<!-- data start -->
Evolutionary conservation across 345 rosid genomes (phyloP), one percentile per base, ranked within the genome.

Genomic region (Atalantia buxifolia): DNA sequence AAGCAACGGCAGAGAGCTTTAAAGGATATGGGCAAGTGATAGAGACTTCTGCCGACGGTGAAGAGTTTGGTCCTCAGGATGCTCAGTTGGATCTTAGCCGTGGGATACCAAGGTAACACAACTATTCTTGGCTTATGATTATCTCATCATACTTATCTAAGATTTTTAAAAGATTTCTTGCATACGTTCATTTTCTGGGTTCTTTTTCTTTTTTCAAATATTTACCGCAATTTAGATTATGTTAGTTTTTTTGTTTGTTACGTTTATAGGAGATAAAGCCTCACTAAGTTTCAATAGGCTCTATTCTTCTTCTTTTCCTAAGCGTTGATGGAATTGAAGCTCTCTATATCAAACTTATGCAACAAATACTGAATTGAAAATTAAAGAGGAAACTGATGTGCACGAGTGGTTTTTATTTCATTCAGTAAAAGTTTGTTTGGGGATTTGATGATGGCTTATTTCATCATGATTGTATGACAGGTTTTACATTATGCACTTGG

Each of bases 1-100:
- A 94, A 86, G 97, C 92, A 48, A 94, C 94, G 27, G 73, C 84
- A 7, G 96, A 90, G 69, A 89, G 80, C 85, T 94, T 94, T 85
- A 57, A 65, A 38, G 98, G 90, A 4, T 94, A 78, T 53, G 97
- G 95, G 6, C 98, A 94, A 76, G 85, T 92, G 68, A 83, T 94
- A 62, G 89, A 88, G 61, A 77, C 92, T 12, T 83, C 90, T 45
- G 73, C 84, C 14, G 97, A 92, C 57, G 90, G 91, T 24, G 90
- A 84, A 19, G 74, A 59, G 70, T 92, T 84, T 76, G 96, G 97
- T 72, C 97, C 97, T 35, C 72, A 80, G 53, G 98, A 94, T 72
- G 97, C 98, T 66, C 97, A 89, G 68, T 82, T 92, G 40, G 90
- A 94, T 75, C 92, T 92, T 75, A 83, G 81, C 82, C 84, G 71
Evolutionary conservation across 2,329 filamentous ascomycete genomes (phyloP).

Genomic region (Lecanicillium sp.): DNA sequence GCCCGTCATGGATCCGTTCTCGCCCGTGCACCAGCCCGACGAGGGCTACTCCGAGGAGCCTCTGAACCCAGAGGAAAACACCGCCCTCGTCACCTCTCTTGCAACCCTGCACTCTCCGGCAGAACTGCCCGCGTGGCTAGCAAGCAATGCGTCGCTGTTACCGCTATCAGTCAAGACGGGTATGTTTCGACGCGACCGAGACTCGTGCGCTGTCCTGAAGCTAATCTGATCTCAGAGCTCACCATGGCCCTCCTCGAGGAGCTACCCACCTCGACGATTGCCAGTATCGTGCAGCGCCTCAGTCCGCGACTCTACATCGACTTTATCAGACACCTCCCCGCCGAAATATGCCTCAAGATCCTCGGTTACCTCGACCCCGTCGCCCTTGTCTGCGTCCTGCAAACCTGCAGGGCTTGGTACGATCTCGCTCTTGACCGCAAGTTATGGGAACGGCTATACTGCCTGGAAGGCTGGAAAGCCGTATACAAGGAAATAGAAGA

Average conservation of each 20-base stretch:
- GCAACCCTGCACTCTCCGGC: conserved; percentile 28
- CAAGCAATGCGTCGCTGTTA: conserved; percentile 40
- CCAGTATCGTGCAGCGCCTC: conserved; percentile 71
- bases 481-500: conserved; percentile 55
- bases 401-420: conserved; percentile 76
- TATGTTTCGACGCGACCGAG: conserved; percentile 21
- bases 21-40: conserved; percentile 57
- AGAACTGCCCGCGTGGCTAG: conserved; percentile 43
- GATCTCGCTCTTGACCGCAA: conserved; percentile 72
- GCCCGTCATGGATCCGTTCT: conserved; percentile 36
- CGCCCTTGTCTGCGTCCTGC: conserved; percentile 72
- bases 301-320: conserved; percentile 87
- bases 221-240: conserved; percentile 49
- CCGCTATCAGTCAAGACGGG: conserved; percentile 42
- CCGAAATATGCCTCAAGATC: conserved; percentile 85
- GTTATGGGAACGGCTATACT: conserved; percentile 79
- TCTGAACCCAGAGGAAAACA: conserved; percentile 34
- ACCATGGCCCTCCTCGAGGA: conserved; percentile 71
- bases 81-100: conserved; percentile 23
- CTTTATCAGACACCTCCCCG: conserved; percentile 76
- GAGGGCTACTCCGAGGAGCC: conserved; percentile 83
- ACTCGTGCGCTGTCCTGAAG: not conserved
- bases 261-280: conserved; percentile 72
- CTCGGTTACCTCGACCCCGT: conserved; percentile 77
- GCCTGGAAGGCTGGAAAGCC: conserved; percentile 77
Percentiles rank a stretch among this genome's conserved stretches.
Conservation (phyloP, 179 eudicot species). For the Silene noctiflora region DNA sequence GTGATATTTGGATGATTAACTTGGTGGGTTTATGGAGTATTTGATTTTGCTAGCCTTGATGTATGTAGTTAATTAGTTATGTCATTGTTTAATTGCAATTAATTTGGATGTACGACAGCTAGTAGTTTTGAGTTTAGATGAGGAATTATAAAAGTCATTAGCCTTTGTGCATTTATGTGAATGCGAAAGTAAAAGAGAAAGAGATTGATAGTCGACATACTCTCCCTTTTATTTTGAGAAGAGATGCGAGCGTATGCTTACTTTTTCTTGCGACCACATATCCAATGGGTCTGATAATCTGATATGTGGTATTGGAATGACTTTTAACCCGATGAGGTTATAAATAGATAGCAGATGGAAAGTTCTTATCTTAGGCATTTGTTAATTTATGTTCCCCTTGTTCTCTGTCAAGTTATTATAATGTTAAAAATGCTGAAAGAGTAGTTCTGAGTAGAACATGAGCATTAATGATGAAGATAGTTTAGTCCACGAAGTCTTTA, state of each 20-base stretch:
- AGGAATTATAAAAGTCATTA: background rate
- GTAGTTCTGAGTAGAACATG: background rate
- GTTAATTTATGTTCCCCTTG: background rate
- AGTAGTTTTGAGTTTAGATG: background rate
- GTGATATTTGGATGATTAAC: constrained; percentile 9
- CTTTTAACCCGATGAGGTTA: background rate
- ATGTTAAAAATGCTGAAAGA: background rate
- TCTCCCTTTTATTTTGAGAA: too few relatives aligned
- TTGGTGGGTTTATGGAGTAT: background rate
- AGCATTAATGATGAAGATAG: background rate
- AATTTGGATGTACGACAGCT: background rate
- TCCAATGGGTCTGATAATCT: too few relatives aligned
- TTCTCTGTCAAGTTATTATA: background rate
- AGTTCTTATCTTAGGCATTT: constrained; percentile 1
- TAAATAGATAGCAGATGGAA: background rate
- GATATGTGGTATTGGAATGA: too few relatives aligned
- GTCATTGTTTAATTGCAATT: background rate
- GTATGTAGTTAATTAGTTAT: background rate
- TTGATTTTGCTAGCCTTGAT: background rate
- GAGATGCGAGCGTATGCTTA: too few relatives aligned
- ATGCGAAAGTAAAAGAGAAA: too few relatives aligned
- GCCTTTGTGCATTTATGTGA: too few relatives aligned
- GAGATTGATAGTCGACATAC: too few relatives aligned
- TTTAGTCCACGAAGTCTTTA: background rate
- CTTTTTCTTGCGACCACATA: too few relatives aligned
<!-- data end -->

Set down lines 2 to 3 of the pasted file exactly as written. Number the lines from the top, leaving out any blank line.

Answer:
Genomic region (Atalantia buxifolia): DNA sequence AAGCAACGGCAGAGAGCTTTAAAGGATATGGGCAAGTGATAGAGACTTCTGCCGACGGTGAAGAGTTTGGTCCTCAGGATGCTCAGTTGGATCTTAGCCGTGGGATACCAAGGTAACACAACTATTCTTGGCTTATGATTATCTCATCATACTTATCTAAGATTTTTAAAAGATTTCTTGCATACGTTCATTTTCTGGGTTCTTTTTCTTTTTTCAAATATTTACCGCAATTTAGATTATGTTAGTTTTTTTGTTTGTTACGTTTATAGGAGATAAAGCCTCACTAAGTTTCAATAGGCTCTATTCTTCTTCTTTTCCTAAGCGTTGATGGAATTGAAGCTCTCTATATCAAACTTATGCAACAAATACTGAATTGAAAATTAAAGAGGAAACTGATGTGCACGAGTGGTTTTTATTTCATTCAGTAAAAGTTTGTTTGGGGATTTGATGATGGCTTATTTCATCATGATTGTATGACAGGTTTTACATTATGCACTTGG

Each of bases 1-100: